Scope of Practice
In 2012, a consortium of stakeholders identified effective policies, practices, and barriers to expanding the role of pharmacists in delivering patient care services and entering into CPAs. The group acknowledged that broad access to patient care services delivered by pharmacists is limited by scope of practice acts, state boards of pharmacy, medicine regulations, and compensation barriers. Recognizing that physician-pharmacist CPAs may help alleviate some of the gaps in health care, the consortium proposed strategies for expanding pharmacists’ patient care services through team-based care and CPAs (54,55). The Centers for Disease Control and Prevention and the American Pharmacists Association Foundation developed a toolkit for creating physician-pharmacist CPAs (56).
CPAs may also exist in hospitals. In 2012, The Centers for Medicare & Medicaid Services expanded the concept of medical staff to allow hospitals the flexibility to include pharmacists as eligible candidates with privileges to practice in the hospital in accordance with state law. The rule gives practitioners in states that allow pharmacists to enter into CPAs more involvement in patient care. As a result, pharmacists will undergo the credentialing or privileging process established by the workplace (57). These CPAs may exist to provide specific services in patients with CVD, such as anticoagulation adjustment and monitoring, insulin management, and smoking cessation, among other potential applications that may benefit a cardiology practice.
Advocacy and Public Health
The public health role of the clinical pharmacist has been evolving as clinical practice opportunities have expanded. Starting with the Department of Health and Human Services “Healthy People” initiatives, and continuing with the current “Million Hearts” Initiative to prevent 1 million heart attacks and strokes by 2017, pharmacists have been sought out for their potential contributions to these national campaigns. Pharmacists have a unique role in community-based public health initiatives due to the sheer number of neighborhood pharmacies, which provide easy access to care for patients. Although evidence-based drug therapies and government educational campaigns have been successful in reducing cardiovascular deaths in the past several decades, much work remains to be done. The Million Hearts campaign estimated that baseline aspirin use for high-risk patients is still only 47%, blood pressure is controlled in only 46%, cholesterol is only controlled in 33%, and smoking cessation is only 23% at baseline, all of which are far from their clinical targets of 70% (58). Pharmacist participation in the campaign through chain pharmacy corporations has largely targeted enhanced cardiovascular risk screening, as well as educational efforts (59). Although the specific effect of pharmacists on the Million Hearts campaign is not known, the provision of CPS appears to be a commonality amongst several high-performing organizations contributing to the campaign (60). These roles may include direct patient management of blood pressure to treatment goal, monitoring and encouraging medication adherence, disease/medication education for patients, and support for physician staff. Pharmacists also participate significantly with registry or payor-directed efforts to systematically improve quality through improved medication use and optimization, such as the Joint Commission Core Measures. For example, hospitals employing clinical pharmacists credentialed in cardiology performed better in cardiovascular medication-related core measures (61).
Pharmacists, both clinical and general practitioners, play a valuable role in public disease prevention and health promotion through education, preventive health screenings, and quality assurance. Education of patients about cardiac risk factors, methods of risk factor modification, and diet and exercise contributes to reductions of cardiovascular events and promotes healthy lifestyles (62), including the promotion of medication adherence (63,64). Several demonstration projects and innovative practice settings with pharmacist involvement have yielded beneficial outcomes. The most notable of these was the Asheville Project, where pharmacist-provided education and monitoring positively affected long-term health outcomes, such as hemoglobin A1c and serum lipid concentrations, while also reducing health care costs (65). Ramalho de Oliveira et al. (64) evaluated 10 years of pharmacy medication therapy management interventions in a large health system. Along with cost savings and improved patient outcomes, patient satisfaction scores were also high.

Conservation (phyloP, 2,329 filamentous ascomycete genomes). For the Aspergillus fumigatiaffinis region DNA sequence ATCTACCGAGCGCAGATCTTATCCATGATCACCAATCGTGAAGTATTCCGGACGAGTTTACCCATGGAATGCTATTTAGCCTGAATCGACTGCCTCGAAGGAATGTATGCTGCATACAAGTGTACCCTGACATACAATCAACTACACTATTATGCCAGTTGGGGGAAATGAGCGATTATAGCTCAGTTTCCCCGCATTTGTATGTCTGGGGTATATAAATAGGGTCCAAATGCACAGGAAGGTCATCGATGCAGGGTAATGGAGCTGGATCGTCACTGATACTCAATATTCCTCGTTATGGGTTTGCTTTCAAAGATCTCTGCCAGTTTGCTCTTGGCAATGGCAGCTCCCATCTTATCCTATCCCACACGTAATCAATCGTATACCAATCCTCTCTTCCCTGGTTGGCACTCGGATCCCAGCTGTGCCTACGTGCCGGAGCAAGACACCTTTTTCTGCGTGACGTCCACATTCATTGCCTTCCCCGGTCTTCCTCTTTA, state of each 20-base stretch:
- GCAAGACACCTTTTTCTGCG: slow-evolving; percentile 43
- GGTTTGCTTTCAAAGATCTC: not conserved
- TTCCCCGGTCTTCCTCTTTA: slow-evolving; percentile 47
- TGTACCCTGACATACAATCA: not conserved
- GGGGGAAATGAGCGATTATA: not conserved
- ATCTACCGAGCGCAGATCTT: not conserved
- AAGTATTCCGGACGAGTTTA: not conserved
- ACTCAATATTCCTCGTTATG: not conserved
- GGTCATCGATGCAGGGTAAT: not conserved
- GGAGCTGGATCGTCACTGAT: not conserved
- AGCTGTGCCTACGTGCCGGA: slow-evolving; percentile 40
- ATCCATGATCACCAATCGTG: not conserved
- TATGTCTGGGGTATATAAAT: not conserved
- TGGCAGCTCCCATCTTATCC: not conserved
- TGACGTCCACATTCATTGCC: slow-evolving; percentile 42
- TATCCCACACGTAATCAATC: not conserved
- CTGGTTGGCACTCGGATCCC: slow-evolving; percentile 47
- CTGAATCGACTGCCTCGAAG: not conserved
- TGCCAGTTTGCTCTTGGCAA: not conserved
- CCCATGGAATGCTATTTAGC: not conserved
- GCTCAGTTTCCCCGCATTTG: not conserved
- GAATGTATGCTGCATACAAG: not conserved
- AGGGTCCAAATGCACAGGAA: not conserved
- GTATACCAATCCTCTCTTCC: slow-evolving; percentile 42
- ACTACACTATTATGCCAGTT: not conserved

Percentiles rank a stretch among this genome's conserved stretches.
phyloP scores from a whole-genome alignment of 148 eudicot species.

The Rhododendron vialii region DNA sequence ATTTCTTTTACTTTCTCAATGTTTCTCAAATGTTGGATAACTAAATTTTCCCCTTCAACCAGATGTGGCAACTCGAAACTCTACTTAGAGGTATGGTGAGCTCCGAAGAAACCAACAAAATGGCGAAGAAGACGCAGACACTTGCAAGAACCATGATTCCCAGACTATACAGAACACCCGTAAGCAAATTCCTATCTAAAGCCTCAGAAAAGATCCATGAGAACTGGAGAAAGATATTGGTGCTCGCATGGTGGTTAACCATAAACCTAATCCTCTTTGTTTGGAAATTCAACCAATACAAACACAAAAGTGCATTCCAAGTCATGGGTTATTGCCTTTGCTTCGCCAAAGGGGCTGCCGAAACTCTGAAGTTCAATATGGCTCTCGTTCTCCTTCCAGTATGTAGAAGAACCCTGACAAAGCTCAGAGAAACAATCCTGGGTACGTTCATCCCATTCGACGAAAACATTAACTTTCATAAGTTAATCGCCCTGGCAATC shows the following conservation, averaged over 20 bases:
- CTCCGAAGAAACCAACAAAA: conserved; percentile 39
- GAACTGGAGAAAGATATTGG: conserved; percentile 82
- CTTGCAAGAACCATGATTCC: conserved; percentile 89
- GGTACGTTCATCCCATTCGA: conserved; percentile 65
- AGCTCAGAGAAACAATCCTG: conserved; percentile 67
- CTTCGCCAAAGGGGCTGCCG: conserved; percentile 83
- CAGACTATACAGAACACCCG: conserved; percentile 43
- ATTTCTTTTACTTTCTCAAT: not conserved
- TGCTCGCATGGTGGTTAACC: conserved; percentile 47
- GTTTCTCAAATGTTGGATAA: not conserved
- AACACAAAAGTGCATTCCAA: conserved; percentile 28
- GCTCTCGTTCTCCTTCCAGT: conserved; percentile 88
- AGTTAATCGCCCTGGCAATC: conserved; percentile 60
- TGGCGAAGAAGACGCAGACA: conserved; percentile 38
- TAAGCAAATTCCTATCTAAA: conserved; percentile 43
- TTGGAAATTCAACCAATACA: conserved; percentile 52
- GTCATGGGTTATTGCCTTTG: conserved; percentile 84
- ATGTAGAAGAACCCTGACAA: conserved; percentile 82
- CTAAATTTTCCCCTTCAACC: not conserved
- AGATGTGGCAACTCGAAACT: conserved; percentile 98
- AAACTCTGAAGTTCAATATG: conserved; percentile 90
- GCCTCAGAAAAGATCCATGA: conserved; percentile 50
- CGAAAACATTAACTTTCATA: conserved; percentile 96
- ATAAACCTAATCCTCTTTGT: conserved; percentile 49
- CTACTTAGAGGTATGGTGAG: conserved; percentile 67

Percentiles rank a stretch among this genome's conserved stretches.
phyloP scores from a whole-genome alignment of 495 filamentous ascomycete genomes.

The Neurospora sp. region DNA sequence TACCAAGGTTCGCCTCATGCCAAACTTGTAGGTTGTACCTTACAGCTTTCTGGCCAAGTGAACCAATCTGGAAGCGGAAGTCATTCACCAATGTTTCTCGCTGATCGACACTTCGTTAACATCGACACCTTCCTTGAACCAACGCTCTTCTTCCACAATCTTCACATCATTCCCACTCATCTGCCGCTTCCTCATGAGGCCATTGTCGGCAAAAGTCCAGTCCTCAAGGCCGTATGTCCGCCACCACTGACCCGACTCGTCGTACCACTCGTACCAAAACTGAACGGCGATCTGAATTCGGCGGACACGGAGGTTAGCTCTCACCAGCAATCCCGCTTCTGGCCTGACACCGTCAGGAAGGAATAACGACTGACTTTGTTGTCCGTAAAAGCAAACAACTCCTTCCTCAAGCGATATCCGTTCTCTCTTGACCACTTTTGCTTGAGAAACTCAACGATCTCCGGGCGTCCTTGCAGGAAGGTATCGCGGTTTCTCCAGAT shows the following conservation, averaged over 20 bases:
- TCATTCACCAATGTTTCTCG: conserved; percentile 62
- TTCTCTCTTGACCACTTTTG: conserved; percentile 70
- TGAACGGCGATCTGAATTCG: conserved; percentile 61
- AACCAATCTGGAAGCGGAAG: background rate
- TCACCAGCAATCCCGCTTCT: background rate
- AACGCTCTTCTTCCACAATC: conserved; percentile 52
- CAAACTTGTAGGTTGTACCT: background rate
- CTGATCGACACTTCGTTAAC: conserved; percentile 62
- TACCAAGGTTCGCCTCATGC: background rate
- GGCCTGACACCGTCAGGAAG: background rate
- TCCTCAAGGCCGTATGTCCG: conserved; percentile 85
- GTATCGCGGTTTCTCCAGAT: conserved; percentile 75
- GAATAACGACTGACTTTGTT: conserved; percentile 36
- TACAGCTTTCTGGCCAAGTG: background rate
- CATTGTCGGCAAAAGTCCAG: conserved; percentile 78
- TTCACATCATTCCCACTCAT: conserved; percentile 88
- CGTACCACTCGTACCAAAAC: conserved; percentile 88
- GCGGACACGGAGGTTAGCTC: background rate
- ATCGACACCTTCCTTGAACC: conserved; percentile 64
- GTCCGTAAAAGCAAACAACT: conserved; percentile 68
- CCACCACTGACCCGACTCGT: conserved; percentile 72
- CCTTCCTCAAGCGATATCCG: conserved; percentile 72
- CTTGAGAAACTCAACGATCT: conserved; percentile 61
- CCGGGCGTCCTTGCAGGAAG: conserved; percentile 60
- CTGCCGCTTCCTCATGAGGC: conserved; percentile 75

Targeting of higher cardiac-risk patients by pharmacists through implementation of quality assurance programs, disease-state management drug therapy protocols, and health outcomes research influences outcomes and decreases the likelihood of medication errors. Once a diagnosis is made, pharmacists can assist in chronic disease-state management, particularly with medication education and optimizing medication therapies for a given disease state.
Implications for Medical Practices
The potential for clinical pharmacy services in an ambulatory or hospital-based practice is vast, as optimization of medication use requires thorough evaluation of each aspect of the medication-use spectrum. At a minimum, having a clinical pharmacist available to a practice as a consultant to evaluate medication protocols and guidelines, offer suggestions for individual patient care through prospective or retrospective review on the basis of pharmacological principles, and provide medication education for patients and health care practitioners at all levels would provide significant benefit to a medical practice. Going further, as medication-related transitional care becomes a prominent goal of accountable care organizations and other health care quality organizations, clinical pharmacists could potentially have a larger role in ensuring that medication-related transitions are performed safely, either as direct participants or by directing or reviewing medication transitional care processes. In addition, much of complex medication management (e.g., pharmacological treatment of hypertension, diabetes, dyslipidemia, and anticoagulation, among others) could be directly delegated through the use of CPAs to a clinical pharmacist under the supervision of an individual practitioner or the medical practice, enabling greater efficiency for physicians and other providers in seeing patients. The information provided by Ripley et al. (52) and the ACCP is a valuable “how-to” for others wanting to implement CPAs in a physician office (52,66). Pharmacists can also play an important role in improving medication adherence in at-risk patients, either through direct consultation or other medication education-related activities.